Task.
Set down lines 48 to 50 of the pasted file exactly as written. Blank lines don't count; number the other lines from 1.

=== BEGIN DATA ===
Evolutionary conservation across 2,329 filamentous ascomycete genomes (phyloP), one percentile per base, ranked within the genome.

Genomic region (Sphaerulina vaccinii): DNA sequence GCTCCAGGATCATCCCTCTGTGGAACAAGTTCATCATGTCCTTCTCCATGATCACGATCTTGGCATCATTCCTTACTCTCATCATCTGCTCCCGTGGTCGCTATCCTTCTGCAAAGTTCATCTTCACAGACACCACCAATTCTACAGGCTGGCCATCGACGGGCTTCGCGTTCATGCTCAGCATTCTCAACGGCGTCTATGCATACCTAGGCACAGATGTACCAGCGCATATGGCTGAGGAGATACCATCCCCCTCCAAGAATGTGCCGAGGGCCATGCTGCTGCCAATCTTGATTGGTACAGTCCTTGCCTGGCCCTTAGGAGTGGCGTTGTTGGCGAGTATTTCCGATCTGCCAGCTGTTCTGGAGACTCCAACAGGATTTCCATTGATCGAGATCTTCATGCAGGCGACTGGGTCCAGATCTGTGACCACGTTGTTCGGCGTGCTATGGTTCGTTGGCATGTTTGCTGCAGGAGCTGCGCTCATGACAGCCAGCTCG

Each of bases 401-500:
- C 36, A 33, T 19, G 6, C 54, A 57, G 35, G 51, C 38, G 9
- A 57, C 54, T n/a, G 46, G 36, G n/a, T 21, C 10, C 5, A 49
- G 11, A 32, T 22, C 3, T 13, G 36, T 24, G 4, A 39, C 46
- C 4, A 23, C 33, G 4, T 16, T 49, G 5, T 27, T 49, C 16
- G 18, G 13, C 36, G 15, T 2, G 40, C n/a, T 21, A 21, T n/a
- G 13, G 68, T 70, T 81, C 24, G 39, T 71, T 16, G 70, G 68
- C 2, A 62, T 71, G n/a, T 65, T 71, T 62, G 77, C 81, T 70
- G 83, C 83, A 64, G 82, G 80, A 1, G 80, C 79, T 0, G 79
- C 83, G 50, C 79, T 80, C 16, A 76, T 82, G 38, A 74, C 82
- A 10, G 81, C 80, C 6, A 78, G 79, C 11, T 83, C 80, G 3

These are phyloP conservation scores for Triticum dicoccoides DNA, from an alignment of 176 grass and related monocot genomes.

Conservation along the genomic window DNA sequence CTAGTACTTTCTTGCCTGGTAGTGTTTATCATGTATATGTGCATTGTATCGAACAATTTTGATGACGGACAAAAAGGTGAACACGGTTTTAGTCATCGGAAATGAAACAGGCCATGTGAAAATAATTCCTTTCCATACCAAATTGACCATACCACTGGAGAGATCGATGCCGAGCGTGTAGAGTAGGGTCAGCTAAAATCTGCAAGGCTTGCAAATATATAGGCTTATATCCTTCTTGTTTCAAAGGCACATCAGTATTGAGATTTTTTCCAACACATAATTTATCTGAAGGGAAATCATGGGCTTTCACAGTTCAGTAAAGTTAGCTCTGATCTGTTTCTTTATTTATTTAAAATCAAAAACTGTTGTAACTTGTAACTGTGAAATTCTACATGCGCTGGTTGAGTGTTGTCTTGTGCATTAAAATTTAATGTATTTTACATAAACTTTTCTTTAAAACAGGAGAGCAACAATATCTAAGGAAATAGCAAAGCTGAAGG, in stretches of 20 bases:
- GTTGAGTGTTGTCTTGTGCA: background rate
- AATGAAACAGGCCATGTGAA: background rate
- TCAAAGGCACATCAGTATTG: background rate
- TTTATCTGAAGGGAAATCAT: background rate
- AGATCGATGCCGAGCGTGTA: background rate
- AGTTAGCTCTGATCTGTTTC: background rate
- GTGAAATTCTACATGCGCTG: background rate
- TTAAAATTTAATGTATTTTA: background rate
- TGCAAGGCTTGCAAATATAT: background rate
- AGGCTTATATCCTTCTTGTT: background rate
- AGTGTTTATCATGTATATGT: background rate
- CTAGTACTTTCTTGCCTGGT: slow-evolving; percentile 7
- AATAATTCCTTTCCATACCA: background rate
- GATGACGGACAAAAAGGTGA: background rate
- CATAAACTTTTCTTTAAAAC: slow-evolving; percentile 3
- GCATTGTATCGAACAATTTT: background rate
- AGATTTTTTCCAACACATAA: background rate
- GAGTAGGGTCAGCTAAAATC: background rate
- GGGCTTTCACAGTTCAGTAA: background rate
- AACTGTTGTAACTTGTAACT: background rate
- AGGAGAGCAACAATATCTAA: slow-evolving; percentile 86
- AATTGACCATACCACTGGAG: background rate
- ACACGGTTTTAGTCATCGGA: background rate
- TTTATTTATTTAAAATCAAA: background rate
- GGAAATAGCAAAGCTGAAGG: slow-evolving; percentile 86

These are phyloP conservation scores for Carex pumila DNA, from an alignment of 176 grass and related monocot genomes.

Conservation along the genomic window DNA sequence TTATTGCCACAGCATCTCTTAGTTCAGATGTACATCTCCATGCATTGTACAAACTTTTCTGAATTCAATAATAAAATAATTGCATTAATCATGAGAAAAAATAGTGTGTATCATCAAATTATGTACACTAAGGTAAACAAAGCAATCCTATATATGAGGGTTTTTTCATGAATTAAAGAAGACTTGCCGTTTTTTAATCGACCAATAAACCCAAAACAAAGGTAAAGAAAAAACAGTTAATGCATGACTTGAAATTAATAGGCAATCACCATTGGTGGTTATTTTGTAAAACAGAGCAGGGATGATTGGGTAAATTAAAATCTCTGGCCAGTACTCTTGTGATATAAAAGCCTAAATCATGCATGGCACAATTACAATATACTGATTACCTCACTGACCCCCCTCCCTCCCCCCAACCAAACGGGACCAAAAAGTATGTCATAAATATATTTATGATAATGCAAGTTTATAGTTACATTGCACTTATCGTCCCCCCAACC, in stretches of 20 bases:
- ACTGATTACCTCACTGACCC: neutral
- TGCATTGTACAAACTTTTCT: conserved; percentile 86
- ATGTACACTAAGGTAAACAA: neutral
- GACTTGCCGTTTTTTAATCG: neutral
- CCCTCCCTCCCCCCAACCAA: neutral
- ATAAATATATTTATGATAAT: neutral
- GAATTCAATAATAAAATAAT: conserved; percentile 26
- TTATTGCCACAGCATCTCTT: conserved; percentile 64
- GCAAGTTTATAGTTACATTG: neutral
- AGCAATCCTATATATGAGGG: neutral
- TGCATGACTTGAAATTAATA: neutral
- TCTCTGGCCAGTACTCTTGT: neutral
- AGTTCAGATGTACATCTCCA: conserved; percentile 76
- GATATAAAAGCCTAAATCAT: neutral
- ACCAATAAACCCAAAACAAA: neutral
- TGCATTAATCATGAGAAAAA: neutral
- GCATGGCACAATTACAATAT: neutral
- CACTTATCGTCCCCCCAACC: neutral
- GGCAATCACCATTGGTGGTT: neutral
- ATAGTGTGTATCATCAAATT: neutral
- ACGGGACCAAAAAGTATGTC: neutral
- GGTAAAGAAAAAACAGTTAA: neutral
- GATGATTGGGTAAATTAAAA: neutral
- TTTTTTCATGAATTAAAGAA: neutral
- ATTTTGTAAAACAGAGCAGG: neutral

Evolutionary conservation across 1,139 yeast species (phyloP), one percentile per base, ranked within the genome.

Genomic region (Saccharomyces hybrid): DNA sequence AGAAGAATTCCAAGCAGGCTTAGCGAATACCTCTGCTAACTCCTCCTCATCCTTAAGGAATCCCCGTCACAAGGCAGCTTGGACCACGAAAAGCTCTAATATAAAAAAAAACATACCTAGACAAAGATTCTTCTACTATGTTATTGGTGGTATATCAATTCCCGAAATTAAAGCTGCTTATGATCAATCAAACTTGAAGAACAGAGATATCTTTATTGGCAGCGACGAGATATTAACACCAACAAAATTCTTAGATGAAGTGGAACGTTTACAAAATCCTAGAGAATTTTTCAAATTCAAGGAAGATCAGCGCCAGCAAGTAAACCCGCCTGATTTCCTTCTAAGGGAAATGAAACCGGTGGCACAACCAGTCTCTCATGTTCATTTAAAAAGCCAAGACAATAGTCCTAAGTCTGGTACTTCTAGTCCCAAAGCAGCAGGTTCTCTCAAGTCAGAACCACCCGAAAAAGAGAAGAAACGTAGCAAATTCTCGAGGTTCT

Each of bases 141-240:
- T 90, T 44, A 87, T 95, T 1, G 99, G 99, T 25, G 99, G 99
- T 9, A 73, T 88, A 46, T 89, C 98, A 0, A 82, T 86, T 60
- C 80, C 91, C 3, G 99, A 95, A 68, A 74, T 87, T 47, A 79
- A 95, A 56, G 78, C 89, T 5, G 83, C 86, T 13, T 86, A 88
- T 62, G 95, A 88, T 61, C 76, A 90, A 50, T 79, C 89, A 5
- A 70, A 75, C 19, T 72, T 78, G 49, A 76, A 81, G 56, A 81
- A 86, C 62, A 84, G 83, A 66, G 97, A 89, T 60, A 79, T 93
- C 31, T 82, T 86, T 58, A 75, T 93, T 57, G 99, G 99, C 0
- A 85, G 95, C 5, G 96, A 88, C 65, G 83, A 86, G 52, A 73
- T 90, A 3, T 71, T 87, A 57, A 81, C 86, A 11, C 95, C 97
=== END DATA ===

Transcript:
- ATAAATATATTTATGATAAT: neutral
- GAATTCAATAATAAAATAAT: conserved; percentile 26
- TTATTGCCACAGCATCTCTT: conserved; percentile 64